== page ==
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Bill to ban public funds from abortion providers moves ahead
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Bill to ban public funds from abortion providers moves ahead

Opponents say legislation is swipe at Planned Parenthood

PHOENIX – The state Senate gave preliminary approval Thursday to a bill that would prohibit public money intended for family-planning services from going to organizations that provide abortions.

Opponents called HB 2800 a thinly veiled swipe at Planned Parenthood that would curtail access to health care services such as breast exams and testing for sexually transmitted diseases, particularly for Medicaid recipients.

“All they’re going to do is alienate 70 percent of the population, and that’s not just women but it’s men as well,” said Sen. Linda Lopez, D-Tucson.

Republican supporters, however, said taxpayers shouldn’t have to support organizations that offer abortions.

“If this organization Planned Parenthood would get out of the abortion business then this controversy might go away, but it’s morally and ethically wrong to expect taxpayers in the United States to pay for abortions,” said Sen. Al Melvin, R-Tucson, who signed on as a co-sponsor.

The Senate Committee of the Whole recommended the bill for approval, setting up a vote by the full chamber that would send it back to the House.

It occurred on the same day that Gov. Jan Brewer signed into law a bill banning abortions after 20 weeks except in medical emergencies.

Current law already bars the state from using any public funds for abortions except when a woman’s life is in danger.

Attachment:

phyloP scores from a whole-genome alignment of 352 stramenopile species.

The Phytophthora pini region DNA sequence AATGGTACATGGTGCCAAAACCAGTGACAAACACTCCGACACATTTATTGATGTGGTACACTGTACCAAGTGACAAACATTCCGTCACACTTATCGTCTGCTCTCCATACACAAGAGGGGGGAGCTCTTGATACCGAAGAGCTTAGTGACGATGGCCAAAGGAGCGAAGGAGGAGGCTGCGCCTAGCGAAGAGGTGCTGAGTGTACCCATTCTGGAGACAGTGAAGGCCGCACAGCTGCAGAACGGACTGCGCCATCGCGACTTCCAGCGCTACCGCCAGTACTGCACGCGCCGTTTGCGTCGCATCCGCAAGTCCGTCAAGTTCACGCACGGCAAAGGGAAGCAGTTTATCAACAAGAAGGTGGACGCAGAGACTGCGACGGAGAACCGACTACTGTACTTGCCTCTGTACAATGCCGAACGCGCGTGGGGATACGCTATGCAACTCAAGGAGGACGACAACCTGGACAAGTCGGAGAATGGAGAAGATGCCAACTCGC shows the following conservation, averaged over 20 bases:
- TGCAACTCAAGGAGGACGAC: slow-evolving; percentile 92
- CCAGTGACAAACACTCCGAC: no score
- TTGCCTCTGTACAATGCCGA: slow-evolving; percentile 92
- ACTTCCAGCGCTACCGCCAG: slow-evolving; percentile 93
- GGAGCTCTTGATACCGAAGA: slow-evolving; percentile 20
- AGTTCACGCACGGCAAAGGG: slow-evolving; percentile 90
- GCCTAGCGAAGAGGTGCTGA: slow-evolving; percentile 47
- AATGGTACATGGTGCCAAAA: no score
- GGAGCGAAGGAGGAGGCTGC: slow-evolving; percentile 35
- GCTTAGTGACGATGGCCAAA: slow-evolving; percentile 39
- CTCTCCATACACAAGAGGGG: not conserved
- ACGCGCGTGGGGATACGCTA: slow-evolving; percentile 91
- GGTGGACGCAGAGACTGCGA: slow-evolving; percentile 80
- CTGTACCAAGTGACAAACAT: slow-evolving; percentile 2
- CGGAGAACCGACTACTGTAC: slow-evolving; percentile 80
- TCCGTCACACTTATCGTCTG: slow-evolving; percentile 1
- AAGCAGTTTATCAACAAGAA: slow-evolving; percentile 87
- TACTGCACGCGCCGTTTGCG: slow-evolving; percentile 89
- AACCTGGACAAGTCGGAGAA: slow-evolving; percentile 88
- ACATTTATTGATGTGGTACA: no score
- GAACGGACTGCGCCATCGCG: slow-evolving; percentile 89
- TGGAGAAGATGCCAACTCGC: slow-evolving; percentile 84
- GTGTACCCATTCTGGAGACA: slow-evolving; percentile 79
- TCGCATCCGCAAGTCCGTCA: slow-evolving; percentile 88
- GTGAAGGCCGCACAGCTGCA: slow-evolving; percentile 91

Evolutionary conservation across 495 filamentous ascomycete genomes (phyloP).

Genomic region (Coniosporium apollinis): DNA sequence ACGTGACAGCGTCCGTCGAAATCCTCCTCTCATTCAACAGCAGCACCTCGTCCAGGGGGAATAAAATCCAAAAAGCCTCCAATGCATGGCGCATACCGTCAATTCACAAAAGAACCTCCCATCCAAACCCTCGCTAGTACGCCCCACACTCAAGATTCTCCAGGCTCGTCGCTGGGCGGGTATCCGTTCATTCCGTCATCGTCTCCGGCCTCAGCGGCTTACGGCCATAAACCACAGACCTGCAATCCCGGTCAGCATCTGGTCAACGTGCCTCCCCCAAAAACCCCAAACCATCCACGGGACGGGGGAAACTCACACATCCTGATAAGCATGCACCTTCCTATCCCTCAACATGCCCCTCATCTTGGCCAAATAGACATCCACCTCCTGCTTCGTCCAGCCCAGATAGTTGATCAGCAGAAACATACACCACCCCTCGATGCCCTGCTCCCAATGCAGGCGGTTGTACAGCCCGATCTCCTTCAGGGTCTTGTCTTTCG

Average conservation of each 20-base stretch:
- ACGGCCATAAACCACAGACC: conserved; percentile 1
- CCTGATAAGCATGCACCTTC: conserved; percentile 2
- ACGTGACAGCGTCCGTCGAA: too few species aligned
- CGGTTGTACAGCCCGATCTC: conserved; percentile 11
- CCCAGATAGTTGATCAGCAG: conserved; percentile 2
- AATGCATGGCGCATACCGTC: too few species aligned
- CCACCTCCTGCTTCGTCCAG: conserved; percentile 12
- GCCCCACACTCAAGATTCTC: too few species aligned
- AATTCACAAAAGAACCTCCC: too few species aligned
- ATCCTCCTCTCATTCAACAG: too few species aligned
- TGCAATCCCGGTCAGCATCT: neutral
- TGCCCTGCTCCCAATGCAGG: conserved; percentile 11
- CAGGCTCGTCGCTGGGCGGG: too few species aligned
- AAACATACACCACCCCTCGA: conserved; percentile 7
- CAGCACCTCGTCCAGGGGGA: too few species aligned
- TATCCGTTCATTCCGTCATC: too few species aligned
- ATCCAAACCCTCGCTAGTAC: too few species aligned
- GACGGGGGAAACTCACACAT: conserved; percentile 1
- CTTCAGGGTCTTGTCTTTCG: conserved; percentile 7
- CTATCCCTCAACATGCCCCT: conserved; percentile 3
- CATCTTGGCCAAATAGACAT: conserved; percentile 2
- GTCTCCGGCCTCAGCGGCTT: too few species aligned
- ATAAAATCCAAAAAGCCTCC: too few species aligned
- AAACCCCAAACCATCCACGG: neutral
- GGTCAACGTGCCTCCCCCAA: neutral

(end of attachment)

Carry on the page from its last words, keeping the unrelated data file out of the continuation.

HB 2800, authored by Rep. Justin Olson, R-Mesa, would prohibit the state as well as local governments from dispensing grants or entering into contracts for family-planning services with organizations offering abortions except when a woman’s life is in danger or in cases of rape and incest. These types of abortions are qualified for federal reimbursement under Title 19 of the Social Security Act.

Lopez said the bill interferes with the separation of church and state.

“These people get elected, and they believe that they can use their elected position to force their religious beliefs on the rest of us,” she said in an interview.

But Sen. Nancy Barto, R-Phoenix, argued that most taxpayers don’t want their money going toward organizations that provide abortions.

“The bill carries out the historic intention of Congress that family planning be understood as contradistinct from elective abortion,” she said.

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